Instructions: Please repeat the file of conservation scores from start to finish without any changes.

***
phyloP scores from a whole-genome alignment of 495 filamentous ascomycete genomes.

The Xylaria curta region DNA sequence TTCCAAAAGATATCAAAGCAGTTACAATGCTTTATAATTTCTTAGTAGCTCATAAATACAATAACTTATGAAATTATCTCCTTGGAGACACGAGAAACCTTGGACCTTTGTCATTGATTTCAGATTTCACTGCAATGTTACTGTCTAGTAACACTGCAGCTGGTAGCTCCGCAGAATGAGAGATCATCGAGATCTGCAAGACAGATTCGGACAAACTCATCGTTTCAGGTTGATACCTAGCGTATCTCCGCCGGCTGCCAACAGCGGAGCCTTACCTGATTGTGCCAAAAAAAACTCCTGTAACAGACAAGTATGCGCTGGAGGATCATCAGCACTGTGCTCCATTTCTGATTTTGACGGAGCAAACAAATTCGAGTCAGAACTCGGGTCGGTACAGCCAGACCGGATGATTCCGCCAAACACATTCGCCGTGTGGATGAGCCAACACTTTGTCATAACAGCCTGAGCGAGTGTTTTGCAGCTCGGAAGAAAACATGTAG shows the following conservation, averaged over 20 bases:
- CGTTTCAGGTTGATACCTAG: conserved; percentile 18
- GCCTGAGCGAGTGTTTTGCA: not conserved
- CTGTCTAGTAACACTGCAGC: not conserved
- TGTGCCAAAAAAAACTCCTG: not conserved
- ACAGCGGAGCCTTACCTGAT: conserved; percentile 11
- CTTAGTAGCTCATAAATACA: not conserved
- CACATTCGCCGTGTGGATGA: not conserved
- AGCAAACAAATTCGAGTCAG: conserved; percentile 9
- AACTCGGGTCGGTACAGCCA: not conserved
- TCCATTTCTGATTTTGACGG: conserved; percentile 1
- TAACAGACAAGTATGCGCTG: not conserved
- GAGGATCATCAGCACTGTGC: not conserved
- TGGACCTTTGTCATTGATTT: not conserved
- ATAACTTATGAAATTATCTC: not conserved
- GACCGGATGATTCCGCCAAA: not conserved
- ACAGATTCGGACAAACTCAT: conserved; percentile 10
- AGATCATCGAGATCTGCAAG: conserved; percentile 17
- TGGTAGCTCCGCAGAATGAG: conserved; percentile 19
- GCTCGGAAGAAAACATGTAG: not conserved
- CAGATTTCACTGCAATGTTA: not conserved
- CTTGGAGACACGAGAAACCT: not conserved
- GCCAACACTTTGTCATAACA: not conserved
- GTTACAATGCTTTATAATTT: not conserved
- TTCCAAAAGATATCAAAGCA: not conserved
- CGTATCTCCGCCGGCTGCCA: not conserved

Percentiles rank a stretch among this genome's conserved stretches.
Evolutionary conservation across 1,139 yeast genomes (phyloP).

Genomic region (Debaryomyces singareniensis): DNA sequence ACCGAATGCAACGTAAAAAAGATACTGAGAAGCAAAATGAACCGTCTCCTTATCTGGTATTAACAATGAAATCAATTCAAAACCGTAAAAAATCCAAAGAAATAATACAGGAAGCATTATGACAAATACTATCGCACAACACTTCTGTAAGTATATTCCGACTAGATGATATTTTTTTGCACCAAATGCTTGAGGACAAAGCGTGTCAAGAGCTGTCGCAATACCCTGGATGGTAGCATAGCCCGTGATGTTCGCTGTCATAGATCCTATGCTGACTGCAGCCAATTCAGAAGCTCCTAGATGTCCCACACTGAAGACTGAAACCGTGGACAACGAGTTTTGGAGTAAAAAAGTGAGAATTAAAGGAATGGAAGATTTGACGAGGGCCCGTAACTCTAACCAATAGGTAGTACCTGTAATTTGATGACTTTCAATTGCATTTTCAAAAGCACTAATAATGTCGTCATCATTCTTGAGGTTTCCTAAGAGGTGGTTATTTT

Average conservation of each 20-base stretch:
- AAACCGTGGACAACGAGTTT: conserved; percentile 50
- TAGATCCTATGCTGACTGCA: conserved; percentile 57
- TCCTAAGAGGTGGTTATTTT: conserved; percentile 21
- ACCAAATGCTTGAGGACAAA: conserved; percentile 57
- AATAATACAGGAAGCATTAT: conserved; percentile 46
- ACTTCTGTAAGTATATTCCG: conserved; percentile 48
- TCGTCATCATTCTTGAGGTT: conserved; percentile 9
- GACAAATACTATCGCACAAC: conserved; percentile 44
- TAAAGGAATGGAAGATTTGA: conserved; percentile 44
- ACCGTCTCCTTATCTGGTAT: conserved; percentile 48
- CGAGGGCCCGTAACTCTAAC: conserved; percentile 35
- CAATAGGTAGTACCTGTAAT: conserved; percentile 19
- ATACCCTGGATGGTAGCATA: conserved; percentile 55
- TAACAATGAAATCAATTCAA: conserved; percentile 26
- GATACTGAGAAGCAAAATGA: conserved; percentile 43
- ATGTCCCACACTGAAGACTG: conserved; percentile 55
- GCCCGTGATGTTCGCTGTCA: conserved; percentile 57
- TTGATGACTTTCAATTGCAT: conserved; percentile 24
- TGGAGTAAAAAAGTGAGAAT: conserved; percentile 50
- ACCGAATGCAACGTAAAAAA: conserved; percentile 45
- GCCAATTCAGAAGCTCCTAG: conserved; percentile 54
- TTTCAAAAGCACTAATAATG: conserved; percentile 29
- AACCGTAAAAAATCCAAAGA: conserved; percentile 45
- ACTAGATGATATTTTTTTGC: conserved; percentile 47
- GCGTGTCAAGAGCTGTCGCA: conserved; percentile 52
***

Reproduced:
phyloP scores from a whole-genome alignment of 495 filamentous ascomycete genomes.

The Xylaria curta region DNA sequence TTCCAAAAGATATCAAAGCAGTTACAATGCTTTATAATTTCTTAGTAGCTCATAAATACAATAACTTATGAAATTATCTCCTTGGAGACACGAGAAACCTTGGACCTTTGTCATTGATTTCAGATTTCACTGCAATGTTACTGTCTAGTAACACTGCAGCTGGTAGCTCCGCAGAATGAGAGATCATCGAGATCTGCAAGACAGATTCGGACAAACTCATCGTTTCAGGTTGATACCTAGCGTATCTCCGCCGGCTGCCAACAGCGGAGCCTTACCTGATTGTGCCAAAAAAAACTCCTGTAACAGACAAGTATGCGCTGGAGGATCATCAGCACTGTGCTCCATTTCTGATTTTGACGGAGCAAACAAATTCGAGTCAGAACTCGGGTCGGTACAGCCAGACCGGATGATTCCGCCAAACACATTCGCCGTGTGGATGAGCCAACACTTTGTCATAACAGCCTGAGCGAGTGTTTTGCAGCTCGGAAGAAAACATGTAG shows the following conservation, averaged over 20 bases:
- CGTTTCAGGTTGATACCTAG: conserved; percentile 18
- GCCTGAGCGAGTGTTTTGCA: not conserved
- CTGTCTAGTAACACTGCAGC: not conserved
- TGTGCCAAAAAAAACTCCTG: not conserved
- ACAGCGGAGCCTTACCTGAT: conserved; percentile 11
- CTTAGTAGCTCATAAATACA: not conserved
- CACATTCGCCGTGTGGATGA: not conserved
- AGCAAACAAATTCGAGTCAG: conserved; percentile 9
- AACTCGGGTCGGTACAGCCA: not conserved
- TCCATTTCTGATTTTGACGG: conserved; percentile 1
- TAACAGACAAGTATGCGCTG: not conserved
- GAGGATCATCAGCACTGTGC: not conserved
- TGGACCTTTGTCATTGATTT: not conserved
- ATAACTTATGAAATTATCTC: not conserved
- GACCGGATGATTCCGCCAAA: not conserved
- ACAGATTCGGACAAACTCAT: conserved; percentile 10
- AGATCATCGAGATCTGCAAG: conserved; percentile 17
- TGGTAGCTCCGCAGAATGAG: conserved; percentile 19
- GCTCGGAAGAAAACATGTAG: not conserved
- CAGATTTCACTGCAATGTTA: not conserved
- CTTGGAGACACGAGAAACCT: not conserved
- GCCAACACTTTGTCATAACA: not conserved
- GTTACAATGCTTTATAATTT: not conserved
- TTCCAAAAGATATCAAAGCA: not conserved
- CGTATCTCCGCCGGCTGCCA: not conserved

Percentiles rank a stretch among this genome's conserved stretches.
Evolutionary conservation across 1,139 yeast genomes (phyloP).

Genomic region (Debaryomyces singareniensis): DNA sequence ACCGAATGCAACGTAAAAAAGATACTGAGAAGCAAAATGAACCGTCTCCTTATCTGGTATTAACAATGAAATCAATTCAAAACCGTAAAAAATCCAAAGAAATAATACAGGAAGCATTATGACAAATACTATCGCACAACACTTCTGTAAGTATATTCCGACTAGATGATATTTTTTTGCACCAAATGCTTGAGGACAAAGCGTGTCAAGAGCTGTCGCAATACCCTGGATGGTAGCATAGCCCGTGATGTTCGCTGTCATAGATCCTATGCTGACTGCAGCCAATTCAGAAGCTCCTAGATGTCCCACACTGAAGACTGAAACCGTGGACAACGAGTTTTGGAGTAAAAAAGTGAGAATTAAAGGAATGGAAGATTTGACGAGGGCCCGTAACTCTAACCAATAGGTAGTACCTGTAATTTGATGACTTTCAATTGCATTTTCAAAAGCACTAATAATGTCGTCATCATTCTTGAGGTTTCCTAAGAGGTGGTTATTTT

Average conservation of each 20-base stretch:
- AAACCGTGGACAACGAGTTT: conserved; percentile 50
- TAGATCCTATGCTGACTGCA: conserved; percentile 57
- TCCTAAGAGGTGGTTATTTT: conserved; percentile 21
- ACCAAATGCTTGAGGACAAA: conserved; percentile 57
- AATAATACAGGAAGCATTAT: conserved; percentile 46
- ACTTCTGTAAGTATATTCCG: conserved; percentile 48
- TCGTCATCATTCTTGAGGTT: conserved; percentile 9
- GACAAATACTATCGCACAAC: conserved; percentile 44
- TAAAGGAATGGAAGATTTGA: conserved; percentile 44
- ACCGTCTCCTTATCTGGTAT: conserved; percentile 48
- CGAGGGCCCGTAACTCTAAC: conserved; percentile 35
- CAATAGGTAGTACCTGTAAT: conserved; percentile 19
- ATACCCTGGATGGTAGCATA: conserved; percentile 55
- TAACAATGAAATCAATTCAA: conserved; percentile 26
- GATACTGAGAAGCAAAATGA: conserved; percentile 43
- ATGTCCCACACTGAAGACTG: conserved; percentile 55
- GCCCGTGATGTTCGCTGTCA: conserved; percentile 57
- TTGATGACTTTCAATTGCAT: conserved; percentile 24
- TGGAGTAAAAAAGTGAGAAT: conserved; percentile 50
- ACCGAATGCAACGTAAAAAA: conserved; percentile 45
- GCCAATTCAGAAGCTCCTAG: conserved; percentile 54
- TTTCAAAAGCACTAATAATG: conserved; percentile 29
- AACCGTAAAAAATCCAAAGA: conserved; percentile 45
- ACTAGATGATATTTTTTTGC: conserved; percentile 47
- GCGTGTCAAGAGCTGTCGCA: conserved; percentile 52